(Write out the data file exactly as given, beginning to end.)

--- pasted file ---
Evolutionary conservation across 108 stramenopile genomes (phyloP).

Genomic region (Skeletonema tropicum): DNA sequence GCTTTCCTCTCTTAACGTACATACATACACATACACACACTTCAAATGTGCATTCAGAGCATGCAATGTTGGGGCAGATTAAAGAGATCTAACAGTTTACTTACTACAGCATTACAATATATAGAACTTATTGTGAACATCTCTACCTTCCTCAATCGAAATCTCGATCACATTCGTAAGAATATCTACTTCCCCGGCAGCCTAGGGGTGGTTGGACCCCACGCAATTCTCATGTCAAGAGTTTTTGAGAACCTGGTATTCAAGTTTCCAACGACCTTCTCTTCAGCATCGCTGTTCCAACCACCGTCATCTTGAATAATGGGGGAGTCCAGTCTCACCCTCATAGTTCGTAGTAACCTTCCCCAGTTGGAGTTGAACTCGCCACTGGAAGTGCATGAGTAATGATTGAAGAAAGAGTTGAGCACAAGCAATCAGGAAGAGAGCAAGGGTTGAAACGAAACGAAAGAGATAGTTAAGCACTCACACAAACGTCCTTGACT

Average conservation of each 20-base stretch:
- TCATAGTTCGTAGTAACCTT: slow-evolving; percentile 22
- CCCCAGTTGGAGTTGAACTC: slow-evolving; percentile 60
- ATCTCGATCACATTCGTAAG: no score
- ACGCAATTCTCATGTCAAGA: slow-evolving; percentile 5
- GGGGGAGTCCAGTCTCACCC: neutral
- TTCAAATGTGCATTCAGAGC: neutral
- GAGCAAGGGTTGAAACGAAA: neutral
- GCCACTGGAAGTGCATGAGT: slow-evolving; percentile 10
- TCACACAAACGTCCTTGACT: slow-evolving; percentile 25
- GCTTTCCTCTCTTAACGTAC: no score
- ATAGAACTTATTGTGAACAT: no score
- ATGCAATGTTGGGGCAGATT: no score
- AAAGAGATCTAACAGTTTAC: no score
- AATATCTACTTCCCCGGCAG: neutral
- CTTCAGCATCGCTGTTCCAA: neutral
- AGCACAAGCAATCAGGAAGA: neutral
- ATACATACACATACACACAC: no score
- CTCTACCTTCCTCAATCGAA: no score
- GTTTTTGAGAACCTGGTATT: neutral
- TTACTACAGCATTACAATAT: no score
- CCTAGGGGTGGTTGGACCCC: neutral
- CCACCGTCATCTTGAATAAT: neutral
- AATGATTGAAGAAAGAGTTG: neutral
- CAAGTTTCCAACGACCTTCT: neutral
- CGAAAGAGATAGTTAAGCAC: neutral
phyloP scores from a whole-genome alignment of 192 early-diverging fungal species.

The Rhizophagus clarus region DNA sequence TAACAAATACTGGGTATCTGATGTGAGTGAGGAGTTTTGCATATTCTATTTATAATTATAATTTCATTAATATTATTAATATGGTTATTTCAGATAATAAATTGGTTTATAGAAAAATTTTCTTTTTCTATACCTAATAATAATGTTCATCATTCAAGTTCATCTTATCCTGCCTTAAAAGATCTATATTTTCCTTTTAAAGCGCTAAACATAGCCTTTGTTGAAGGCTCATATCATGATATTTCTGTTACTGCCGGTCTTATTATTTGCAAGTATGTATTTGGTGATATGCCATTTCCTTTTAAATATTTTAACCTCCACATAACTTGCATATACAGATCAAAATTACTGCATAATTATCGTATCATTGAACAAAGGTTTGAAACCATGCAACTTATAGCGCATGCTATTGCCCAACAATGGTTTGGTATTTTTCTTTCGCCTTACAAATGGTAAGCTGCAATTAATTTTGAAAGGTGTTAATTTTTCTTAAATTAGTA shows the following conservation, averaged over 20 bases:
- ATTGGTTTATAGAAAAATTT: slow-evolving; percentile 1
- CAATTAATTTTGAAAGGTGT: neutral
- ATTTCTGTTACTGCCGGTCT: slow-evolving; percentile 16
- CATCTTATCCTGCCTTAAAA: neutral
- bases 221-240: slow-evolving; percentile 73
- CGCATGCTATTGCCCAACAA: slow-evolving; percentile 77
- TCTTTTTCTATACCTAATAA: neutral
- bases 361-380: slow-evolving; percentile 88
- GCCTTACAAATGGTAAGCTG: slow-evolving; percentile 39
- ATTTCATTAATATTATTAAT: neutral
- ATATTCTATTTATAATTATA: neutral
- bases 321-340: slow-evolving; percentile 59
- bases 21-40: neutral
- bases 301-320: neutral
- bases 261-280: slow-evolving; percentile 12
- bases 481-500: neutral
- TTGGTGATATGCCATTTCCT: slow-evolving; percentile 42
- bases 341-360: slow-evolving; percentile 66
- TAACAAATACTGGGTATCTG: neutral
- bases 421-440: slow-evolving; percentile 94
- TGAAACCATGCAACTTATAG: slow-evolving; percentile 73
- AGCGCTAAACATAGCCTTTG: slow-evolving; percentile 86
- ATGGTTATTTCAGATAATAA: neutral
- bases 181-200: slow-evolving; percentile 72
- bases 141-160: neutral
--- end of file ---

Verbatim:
Evolutionary conservation across 108 stramenopile genomes (phyloP).

Genomic region (Skeletonema tropicum): DNA sequence GCTTTCCTCTCTTAACGTACATACATACACATACACACACTTCAAATGTGCATTCAGAGCATGCAATGTTGGGGCAGATTAAAGAGATCTAACAGTTTACTTACTACAGCATTACAATATATAGAACTTATTGTGAACATCTCTACCTTCCTCAATCGAAATCTCGATCACATTCGTAAGAATATCTACTTCCCCGGCAGCCTAGGGGTGGTTGGACCCCACGCAATTCTCATGTCAAGAGTTTTTGAGAACCTGGTATTCAAGTTTCCAACGACCTTCTCTTCAGCATCGCTGTTCCAACCACCGTCATCTTGAATAATGGGGGAGTCCAGTCTCACCCTCATAGTTCGTAGTAACCTTCCCCAGTTGGAGTTGAACTCGCCACTGGAAGTGCATGAGTAATGATTGAAGAAAGAGTTGAGCACAAGCAATCAGGAAGAGAGCAAGGGTTGAAACGAAACGAAAGAGATAGTTAAGCACTCACACAAACGTCCTTGACT

Average conservation of each 20-base stretch:
- TCATAGTTCGTAGTAACCTT: slow-evolving; percentile 22
- CCCCAGTTGGAGTTGAACTC: slow-evolving; percentile 60
- ATCTCGATCACATTCGTAAG: no score
- ACGCAATTCTCATGTCAAGA: slow-evolving; percentile 5
- GGGGGAGTCCAGTCTCACCC: neutral
- TTCAAATGTGCATTCAGAGC: neutral
- GAGCAAGGGTTGAAACGAAA: neutral
- GCCACTGGAAGTGCATGAGT: slow-evolving; percentile 10
- TCACACAAACGTCCTTGACT: slow-evolving; percentile 25
- GCTTTCCTCTCTTAACGTAC: no score
- ATAGAACTTATTGTGAACAT: no score
- ATGCAATGTTGGGGCAGATT: no score
- AAAGAGATCTAACAGTTTAC: no score
- AATATCTACTTCCCCGGCAG: neutral
- CTTCAGCATCGCTGTTCCAA: neutral
- AGCACAAGCAATCAGGAAGA: neutral
- ATACATACACATACACACAC: no score
- CTCTACCTTCCTCAATCGAA: no score
- GTTTTTGAGAACCTGGTATT: neutral
- TTACTACAGCATTACAATAT: no score
- CCTAGGGGTGGTTGGACCCC: neutral
- CCACCGTCATCTTGAATAAT: neutral
- AATGATTGAAGAAAGAGTTG: neutral
- CAAGTTTCCAACGACCTTCT: neutral
- CGAAAGAGATAGTTAAGCAC: neutral
phyloP scores from a whole-genome alignment of 192 early-diverging fungal species.

The Rhizophagus clarus region DNA sequence TAACAAATACTGGGTATCTGATGTGAGTGAGGAGTTTTGCATATTCTATTTATAATTATAATTTCATTAATATTATTAATATGGTTATTTCAGATAATAAATTGGTTTATAGAAAAATTTTCTTTTTCTATACCTAATAATAATGTTCATCATTCAAGTTCATCTTATCCTGCCTTAAAAGATCTATATTTTCCTTTTAAAGCGCTAAACATAGCCTTTGTTGAAGGCTCATATCATGATATTTCTGTTACTGCCGGTCTTATTATTTGCAAGTATGTATTTGGTGATATGCCATTTCCTTTTAAATATTTTAACCTCCACATAACTTGCATATACAGATCAAAATTACTGCATAATTATCGTATCATTGAACAAAGGTTTGAAACCATGCAACTTATAGCGCATGCTATTGCCCAACAATGGTTTGGTATTTTTCTTTCGCCTTACAAATGGTAAGCTGCAATTAATTTTGAAAGGTGTTAATTTTTCTTAAATTAGTA shows the following conservation, averaged over 20 bases:
- ATTGGTTTATAGAAAAATTT: slow-evolving; percentile 1
- CAATTAATTTTGAAAGGTGT: neutral
- ATTTCTGTTACTGCCGGTCT: slow-evolving; percentile 16
- CATCTTATCCTGCCTTAAAA: neutral
- bases 221-240: slow-evolving; percentile 73
- CGCATGCTATTGCCCAACAA: slow-evolving; percentile 77
- TCTTTTTCTATACCTAATAA: neutral
- bases 361-380: slow-evolving; percentile 88
- GCCTTACAAATGGTAAGCTG: slow-evolving; percentile 39
- ATTTCATTAATATTATTAAT: neutral
- ATATTCTATTTATAATTATA: neutral
- bases 321-340: slow-evolving; percentile 59
- bases 21-40: neutral
- bases 301-320: neutral
- bases 261-280: slow-evolving; percentile 12
- bases 481-500: neutral
- TTGGTGATATGCCATTTCCT: slow-evolving; percentile 42
- bases 341-360: slow-evolving; percentile 66
- TAACAAATACTGGGTATCTG: neutral
- bases 421-440: slow-evolving; percentile 94
- TGAAACCATGCAACTTATAG: slow-evolving; percentile 73
- AGCGCTAAACATAGCCTTTG: slow-evolving; percentile 86
- ATGGTTATTTCAGATAATAA: neutral
- bases 181-200: slow-evolving; percentile 72
- bases 141-160: neutral